Shut the Door. Have a Seat. Or the end of Mad Men

Golly, I’m sure there’s a latin word for it, but there’s a certain amount of mourning one has to go through when a TV series ends. Mad Men has just done that.

It’s finished. Ended. Complete. Over.

And yes, I do feel bereft. Over the past eight years, Mad Men has become part of my life: the characters, the sets (fuelling my passion for anything 60s and 70s), the music. And now I have the harsh realisation that I will never watch a new episode, yet I still have that elated feeling that the final episode gave me. I think of the final scene and can’t help but smile. Don’t worry, there aren’t any spoilers here.

But now that the series has drawn to a close in spectacular fashion, is it possible that there has never been a bad episode of Mad Men? And if not, does Matthew Weiner’s 1960s period drama have a legitimate claim to be considered the Greatest Television Series of All Time?

I can’t blame newcomers who find it hard to believe that across 92 episodes there’s not a single misfire. And I’m sure there are naysayers who ask, is it possible that there’s never been a good episode of Mad Men?

But the extraordinary hypothesis that Mad Men has lodged a perfect record is informed by something more than personal taste. When critics identify a bad episode of an otherwise outstanding television show, the failure is usually the product of writers having run out of ideas for plots. Rarely an episode will flounder due to a poor acting performance, unless that actor is a guest star — and Mad Men has always attracted top-notch Hollywood talent even in bit parts. Even in those uncommon instances when an otherwise impeccable regular cast member struggles with a specific piece of material, the real culprit is probably the script for offering up uncharacteristic lines or subplots — which can be stumbling blocks for even the most accomplished thespians.

But Mad Men rarely encounters problem plotlines because, frankly, there’s very little creator Matthew Weiner seems to care less about than plot. You could call that “patience with story”, but it’s more a matter of Weiner choosing to focus his energies on two very specific elements of the medium: mood and character.

In terms of mood, it’s nearly impossible for even the show’s biggest detractors to find fault in the elegant and era-specific production design and the haunting, beautifully-composed cinematography. And in terms of character, it’s very difficult to find an example where a member of the cast, regardless of the size or importance of the role, behaves in a way that rings false to the time period or the broader crux of humanity. Each verbal aside or subtle facial tic betrays the trauma, loneliness, and anxiety festering beneath the surface of post-war prosperity — a suffering that is only aggravated and perpetuated by the repression mandated by the mores of polite society in the 60s. The show’s less enthusiastic viewers may snarkily refer to these personal miseries as #firstworldproblems — however the desperate need for affection and the profound loss that’s felt in its absence are universal to the human experience. The audience could be watching characters watch each other watch paint dry — and occasionally episodes centering around tiny administrative conflicts are just as banal — but even the most commonplace occurrences play a role in the slow poignant unfolding of decade-long story arcs defined by dashed ambitions, repressed desires, and unfulfillable emotional voids .As the lover pointed out after watching series one, it’s the sort of programme where something happens without you actually noticing. Perhaps that’s what puts a lot of people off the programme, there’s no immediacy to it. Like real life, things unfold at a normal pace. Ok, so there are times where things happen and smack you in the face with a wet kipper, but then life plays dirty like that and each episode really does make you think about how your life could be, is, and how it shouldn’t be.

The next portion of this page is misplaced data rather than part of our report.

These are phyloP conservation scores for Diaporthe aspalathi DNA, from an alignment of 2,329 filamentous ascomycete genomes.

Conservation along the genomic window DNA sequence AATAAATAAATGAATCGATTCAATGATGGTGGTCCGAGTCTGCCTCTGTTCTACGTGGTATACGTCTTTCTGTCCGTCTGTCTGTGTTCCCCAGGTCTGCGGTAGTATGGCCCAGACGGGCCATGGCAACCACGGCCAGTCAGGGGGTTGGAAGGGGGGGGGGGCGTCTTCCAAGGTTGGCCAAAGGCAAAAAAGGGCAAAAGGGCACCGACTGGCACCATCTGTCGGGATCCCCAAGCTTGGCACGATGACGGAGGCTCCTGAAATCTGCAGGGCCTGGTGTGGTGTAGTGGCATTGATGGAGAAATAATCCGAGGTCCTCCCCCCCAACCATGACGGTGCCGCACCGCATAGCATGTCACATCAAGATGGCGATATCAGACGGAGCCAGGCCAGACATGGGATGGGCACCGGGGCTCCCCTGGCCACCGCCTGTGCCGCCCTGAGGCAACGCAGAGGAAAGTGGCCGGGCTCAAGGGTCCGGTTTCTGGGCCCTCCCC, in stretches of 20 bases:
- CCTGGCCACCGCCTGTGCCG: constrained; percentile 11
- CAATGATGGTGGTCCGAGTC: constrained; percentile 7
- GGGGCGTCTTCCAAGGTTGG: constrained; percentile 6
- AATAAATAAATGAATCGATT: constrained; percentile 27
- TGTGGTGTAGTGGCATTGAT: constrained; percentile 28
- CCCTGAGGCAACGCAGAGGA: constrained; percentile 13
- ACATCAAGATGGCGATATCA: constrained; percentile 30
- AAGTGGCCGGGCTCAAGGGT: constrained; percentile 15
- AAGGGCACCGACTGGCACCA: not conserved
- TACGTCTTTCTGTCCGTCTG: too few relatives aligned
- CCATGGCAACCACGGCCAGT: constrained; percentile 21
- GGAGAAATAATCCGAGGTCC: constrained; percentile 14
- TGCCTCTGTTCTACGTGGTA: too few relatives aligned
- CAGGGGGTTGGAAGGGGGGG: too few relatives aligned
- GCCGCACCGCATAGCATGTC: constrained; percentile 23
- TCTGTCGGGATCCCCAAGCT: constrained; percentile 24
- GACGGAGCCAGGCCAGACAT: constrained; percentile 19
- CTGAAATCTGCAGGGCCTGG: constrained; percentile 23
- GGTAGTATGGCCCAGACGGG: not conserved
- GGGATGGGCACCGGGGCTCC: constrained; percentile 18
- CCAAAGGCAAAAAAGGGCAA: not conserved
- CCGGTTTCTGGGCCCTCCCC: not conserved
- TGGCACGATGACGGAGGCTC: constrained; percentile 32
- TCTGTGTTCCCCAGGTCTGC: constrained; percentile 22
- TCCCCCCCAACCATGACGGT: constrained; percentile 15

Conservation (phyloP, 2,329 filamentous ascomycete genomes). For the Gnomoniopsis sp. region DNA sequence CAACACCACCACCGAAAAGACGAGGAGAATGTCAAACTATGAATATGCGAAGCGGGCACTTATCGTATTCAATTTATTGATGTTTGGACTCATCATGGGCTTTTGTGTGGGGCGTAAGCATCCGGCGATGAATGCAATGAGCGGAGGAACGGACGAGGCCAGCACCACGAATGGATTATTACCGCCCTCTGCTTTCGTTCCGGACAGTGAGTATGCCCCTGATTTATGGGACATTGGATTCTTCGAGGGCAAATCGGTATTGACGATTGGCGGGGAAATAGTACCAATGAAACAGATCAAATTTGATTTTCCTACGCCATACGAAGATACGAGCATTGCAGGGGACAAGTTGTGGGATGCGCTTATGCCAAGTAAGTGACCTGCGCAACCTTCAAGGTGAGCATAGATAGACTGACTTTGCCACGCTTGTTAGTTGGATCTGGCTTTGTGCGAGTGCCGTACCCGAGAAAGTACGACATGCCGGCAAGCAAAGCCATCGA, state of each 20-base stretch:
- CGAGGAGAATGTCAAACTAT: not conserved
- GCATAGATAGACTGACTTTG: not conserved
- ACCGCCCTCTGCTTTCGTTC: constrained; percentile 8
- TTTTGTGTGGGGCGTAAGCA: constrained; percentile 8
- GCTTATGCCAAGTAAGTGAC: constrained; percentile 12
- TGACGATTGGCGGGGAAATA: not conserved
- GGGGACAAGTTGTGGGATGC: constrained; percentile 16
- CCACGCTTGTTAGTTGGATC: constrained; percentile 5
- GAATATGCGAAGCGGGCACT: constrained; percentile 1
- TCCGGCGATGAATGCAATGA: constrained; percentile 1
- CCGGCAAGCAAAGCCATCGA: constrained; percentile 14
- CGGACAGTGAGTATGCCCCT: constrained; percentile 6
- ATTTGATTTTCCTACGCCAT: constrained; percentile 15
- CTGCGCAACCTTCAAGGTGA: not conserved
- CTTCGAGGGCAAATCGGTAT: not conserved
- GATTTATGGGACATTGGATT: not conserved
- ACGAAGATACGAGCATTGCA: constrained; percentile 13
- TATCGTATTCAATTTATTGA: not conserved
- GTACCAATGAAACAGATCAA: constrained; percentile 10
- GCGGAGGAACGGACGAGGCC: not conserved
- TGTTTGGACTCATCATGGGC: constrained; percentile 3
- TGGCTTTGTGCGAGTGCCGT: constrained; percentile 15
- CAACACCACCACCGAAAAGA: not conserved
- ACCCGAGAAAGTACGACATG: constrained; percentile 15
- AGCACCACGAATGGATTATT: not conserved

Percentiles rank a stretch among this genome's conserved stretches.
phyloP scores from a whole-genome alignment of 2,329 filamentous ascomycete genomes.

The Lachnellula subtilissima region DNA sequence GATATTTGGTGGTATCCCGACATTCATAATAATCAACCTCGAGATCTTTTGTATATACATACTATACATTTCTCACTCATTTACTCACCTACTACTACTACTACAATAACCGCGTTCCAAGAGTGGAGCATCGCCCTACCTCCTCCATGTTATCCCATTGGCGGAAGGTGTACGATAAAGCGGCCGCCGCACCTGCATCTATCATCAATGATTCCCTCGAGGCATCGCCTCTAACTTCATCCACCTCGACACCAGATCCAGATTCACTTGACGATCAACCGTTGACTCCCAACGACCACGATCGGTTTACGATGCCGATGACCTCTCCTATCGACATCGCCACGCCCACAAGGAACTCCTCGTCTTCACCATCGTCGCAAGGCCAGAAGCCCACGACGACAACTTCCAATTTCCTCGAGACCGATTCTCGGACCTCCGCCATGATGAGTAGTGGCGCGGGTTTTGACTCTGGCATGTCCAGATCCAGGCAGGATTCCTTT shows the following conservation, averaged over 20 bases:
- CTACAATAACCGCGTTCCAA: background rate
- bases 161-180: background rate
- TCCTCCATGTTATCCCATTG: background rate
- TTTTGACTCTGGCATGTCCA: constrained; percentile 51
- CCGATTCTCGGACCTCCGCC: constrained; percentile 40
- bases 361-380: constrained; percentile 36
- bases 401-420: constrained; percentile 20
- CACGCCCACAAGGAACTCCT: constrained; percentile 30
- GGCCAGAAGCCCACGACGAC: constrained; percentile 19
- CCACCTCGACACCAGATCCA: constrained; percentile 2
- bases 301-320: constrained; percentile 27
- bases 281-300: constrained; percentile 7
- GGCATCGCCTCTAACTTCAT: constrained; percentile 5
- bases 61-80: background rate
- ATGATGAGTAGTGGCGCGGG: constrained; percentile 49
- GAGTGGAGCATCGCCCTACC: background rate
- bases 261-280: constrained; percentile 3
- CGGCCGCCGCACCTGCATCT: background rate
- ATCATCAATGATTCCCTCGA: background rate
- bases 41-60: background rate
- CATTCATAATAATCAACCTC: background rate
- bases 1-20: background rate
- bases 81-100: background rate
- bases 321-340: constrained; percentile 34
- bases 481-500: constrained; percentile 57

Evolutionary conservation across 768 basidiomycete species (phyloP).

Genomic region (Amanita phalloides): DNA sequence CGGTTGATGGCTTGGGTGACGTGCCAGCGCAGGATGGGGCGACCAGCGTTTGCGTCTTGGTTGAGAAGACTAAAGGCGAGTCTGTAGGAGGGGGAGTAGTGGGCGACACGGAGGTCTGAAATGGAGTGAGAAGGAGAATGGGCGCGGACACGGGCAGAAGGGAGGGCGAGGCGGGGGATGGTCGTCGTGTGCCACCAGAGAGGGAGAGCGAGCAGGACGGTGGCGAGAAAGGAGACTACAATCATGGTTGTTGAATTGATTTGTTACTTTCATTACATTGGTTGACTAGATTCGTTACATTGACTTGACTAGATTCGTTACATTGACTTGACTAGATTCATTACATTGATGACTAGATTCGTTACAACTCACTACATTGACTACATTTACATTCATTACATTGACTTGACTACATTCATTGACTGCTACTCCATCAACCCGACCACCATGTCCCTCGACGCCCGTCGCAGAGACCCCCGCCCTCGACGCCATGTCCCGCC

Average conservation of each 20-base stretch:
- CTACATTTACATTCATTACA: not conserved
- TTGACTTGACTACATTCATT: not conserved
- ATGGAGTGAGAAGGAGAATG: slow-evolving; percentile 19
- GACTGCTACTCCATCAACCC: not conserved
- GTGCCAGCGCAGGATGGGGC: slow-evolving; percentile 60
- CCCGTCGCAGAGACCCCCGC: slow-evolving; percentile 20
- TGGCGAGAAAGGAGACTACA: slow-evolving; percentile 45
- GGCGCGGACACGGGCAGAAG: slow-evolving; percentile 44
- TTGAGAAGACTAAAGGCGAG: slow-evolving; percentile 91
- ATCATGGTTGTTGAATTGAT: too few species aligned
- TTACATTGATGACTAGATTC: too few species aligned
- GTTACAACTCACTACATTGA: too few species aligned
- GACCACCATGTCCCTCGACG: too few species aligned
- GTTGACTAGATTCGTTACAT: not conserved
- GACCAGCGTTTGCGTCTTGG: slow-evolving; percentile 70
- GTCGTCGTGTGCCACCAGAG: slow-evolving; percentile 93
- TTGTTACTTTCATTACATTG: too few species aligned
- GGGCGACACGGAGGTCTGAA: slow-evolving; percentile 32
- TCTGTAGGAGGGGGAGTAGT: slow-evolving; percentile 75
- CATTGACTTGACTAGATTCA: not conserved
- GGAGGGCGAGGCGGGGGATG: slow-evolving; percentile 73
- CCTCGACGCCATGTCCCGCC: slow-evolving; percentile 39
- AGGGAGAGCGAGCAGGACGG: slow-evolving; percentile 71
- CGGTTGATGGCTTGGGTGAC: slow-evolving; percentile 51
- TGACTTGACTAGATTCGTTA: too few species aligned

That’s to say nothing of the majority of the episodes, which are so full of humor, tenderness, and heartbreak that audiences may see their own fears and anxieties reflected back at them is a rare feat in any medium.

I could go on, but I don’t want to spoil it for those who haven’t watched it, but give it a go – you’ll soon become embroiled and if this isn’t an advert, I don’t know what is.

That, and come on – can you find any one more beautiful than Jon Hamm?


The Knitty Gritty

Available on: DVD, iTunes, Amazon Prime and I believe you lucky people in the US can watch it on Netflix.

Original Run (TV): 2007 – 2015

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